[00:11:33] for their work. So some of the feedback that we got was good. Some of them wasn't so good. As you can imagine. One thing that I found somewhat upsetting at the time was that only 38% of our staff felt that In-Form in its current form was very useful. And 33 thought it was useful to some degree and [00:12:00] 25% of staff,

[00:12:01] well, had no opinion on whether it was helpful to them or not. We asked staff to rate the system on a scale of one to 10 as well, just to have a helpful numeric feature, and 33% of staff, which is the biggest figure that we had for that, rated it as a seven. So overall more stuff were kind of written the quality of the system towards the middle ground ready.

[00:12:29] I'd have much preferred a higher figure on those things. But that's a good learning curve. And that's one of the things I would suggest when looking at doing a job like this is check, reviewing with the staff first and seeing what their feedback is because their views can be very helpful to point you in the right direction.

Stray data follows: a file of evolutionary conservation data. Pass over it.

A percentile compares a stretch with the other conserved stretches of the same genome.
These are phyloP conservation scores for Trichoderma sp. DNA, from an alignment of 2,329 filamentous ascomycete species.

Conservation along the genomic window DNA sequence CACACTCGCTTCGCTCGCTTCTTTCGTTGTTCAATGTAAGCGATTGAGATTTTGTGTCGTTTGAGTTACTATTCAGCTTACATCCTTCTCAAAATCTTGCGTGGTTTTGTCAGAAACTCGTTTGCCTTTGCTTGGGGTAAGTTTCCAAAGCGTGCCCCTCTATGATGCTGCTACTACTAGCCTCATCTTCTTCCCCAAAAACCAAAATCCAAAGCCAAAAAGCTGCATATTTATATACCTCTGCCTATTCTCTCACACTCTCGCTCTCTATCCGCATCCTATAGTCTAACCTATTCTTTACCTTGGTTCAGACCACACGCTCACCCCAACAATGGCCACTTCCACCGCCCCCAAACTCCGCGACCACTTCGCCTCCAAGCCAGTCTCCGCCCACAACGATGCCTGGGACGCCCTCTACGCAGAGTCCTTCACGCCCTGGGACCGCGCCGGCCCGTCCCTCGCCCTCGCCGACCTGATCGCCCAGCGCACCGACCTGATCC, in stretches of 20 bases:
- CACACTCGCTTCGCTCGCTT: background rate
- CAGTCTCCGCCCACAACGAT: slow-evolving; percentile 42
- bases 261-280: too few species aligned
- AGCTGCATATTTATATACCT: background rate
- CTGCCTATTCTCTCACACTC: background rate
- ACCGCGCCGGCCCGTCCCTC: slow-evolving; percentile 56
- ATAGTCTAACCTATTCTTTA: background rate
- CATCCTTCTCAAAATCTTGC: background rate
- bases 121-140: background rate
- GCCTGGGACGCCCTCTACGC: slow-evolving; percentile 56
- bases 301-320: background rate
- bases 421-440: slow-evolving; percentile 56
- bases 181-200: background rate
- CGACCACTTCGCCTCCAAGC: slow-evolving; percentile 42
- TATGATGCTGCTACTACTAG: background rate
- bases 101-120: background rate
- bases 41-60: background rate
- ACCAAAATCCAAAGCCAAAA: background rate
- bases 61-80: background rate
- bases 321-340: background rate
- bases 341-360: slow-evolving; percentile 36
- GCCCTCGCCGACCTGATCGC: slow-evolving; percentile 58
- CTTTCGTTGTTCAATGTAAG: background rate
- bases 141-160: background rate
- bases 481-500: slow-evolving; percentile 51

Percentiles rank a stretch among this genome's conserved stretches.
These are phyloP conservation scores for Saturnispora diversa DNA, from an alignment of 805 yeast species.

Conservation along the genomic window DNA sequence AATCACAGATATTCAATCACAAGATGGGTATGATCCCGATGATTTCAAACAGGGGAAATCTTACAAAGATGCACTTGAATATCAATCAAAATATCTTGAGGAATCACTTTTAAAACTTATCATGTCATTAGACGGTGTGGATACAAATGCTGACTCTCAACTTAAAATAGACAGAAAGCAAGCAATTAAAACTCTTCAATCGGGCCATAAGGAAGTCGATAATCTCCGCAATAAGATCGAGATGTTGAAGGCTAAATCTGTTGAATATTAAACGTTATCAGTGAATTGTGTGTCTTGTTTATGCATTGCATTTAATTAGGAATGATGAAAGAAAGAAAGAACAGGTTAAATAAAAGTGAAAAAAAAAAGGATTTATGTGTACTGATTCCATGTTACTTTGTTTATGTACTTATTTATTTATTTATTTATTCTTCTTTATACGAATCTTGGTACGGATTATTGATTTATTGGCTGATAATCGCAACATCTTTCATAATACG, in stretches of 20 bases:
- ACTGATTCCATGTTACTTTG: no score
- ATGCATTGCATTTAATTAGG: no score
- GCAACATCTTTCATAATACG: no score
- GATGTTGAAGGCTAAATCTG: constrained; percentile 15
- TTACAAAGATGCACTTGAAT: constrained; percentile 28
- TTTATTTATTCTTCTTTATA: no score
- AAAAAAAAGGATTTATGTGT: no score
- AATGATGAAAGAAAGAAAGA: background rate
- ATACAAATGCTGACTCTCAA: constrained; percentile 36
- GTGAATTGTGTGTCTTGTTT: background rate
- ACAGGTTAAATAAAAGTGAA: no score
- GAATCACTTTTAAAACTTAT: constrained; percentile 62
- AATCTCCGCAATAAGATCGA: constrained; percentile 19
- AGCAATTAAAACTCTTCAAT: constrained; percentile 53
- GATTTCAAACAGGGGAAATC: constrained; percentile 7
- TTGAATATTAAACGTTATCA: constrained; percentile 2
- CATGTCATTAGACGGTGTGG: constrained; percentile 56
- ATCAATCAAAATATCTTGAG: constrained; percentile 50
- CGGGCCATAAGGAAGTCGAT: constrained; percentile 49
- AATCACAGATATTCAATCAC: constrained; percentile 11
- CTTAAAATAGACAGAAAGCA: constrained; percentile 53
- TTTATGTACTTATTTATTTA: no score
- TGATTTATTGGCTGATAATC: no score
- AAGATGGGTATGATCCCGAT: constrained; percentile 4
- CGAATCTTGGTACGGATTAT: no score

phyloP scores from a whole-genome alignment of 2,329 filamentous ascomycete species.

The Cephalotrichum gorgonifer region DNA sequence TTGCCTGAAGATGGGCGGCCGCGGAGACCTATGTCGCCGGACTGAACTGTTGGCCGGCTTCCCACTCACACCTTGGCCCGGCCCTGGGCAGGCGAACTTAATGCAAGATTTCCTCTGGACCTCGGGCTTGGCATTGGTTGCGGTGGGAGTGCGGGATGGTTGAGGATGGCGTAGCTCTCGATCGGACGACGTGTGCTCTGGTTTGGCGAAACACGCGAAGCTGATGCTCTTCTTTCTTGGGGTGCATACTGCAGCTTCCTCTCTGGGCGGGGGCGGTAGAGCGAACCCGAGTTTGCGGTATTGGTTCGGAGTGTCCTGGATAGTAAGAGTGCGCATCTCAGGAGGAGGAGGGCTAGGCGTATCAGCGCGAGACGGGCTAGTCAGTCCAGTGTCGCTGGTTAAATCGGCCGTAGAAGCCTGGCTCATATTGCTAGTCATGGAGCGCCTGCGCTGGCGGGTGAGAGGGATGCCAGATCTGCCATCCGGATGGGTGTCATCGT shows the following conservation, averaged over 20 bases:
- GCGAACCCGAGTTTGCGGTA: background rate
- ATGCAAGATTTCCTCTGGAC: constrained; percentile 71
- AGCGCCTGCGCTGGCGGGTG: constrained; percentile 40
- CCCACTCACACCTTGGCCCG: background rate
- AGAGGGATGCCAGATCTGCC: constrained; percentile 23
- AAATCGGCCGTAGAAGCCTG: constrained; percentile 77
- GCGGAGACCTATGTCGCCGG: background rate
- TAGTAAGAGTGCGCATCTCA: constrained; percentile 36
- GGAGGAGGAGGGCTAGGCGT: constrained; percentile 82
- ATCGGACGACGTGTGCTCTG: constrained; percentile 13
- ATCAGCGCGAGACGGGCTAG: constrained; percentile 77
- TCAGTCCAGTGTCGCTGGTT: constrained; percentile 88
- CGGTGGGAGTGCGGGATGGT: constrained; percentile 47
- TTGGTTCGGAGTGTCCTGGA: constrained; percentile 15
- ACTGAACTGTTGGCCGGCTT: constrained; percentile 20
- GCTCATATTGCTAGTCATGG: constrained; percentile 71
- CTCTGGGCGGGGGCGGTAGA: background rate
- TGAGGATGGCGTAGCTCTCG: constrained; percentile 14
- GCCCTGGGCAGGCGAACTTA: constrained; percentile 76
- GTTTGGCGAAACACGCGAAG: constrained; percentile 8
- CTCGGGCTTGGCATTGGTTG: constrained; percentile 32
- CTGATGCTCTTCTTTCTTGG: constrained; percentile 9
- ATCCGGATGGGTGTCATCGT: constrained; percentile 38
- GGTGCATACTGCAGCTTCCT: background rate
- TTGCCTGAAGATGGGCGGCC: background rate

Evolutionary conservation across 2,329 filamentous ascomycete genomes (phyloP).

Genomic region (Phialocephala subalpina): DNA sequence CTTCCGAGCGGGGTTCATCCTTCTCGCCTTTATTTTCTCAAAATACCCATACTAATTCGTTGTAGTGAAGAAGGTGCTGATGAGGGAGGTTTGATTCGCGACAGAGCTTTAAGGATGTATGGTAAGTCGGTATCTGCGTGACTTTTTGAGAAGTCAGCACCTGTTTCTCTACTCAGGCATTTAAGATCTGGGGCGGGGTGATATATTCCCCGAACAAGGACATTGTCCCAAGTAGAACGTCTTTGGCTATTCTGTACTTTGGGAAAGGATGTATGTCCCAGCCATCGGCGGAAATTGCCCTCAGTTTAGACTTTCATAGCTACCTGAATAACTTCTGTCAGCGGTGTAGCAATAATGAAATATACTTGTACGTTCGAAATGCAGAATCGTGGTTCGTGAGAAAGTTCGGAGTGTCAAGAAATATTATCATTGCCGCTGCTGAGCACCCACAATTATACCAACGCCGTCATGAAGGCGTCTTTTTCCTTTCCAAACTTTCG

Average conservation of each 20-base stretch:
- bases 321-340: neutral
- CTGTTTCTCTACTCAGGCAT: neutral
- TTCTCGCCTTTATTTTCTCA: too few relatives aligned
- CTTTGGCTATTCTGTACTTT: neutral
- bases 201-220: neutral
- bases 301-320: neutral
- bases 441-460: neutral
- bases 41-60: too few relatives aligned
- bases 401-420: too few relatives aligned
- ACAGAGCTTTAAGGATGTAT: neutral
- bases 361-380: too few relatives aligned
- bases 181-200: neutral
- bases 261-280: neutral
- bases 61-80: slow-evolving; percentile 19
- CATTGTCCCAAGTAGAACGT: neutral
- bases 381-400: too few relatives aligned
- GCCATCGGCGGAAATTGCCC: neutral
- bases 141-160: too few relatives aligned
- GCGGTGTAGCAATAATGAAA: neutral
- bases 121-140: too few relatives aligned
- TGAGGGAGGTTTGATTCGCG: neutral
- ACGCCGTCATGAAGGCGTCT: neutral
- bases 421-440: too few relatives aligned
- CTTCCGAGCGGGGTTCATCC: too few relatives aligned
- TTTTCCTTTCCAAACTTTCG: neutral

[00:12:51] So a few things I learned from that research phase was that users of the org needed to be able to capture the data in a [00:13:00] bespoke way, where one of the big bits of feedback we had was that. Some of the areas that they had access to when relevant for their work. A couple of the things I learned was that we needed to lower the amount of objects required.

[00:13:15]Some staff had access to upwards of 20 different objects at a time, which when you've got a range of it competency across the organization, sometimes I found that that many different objects and stuff would potentially have to use is a big ask. So I wanted to lower that.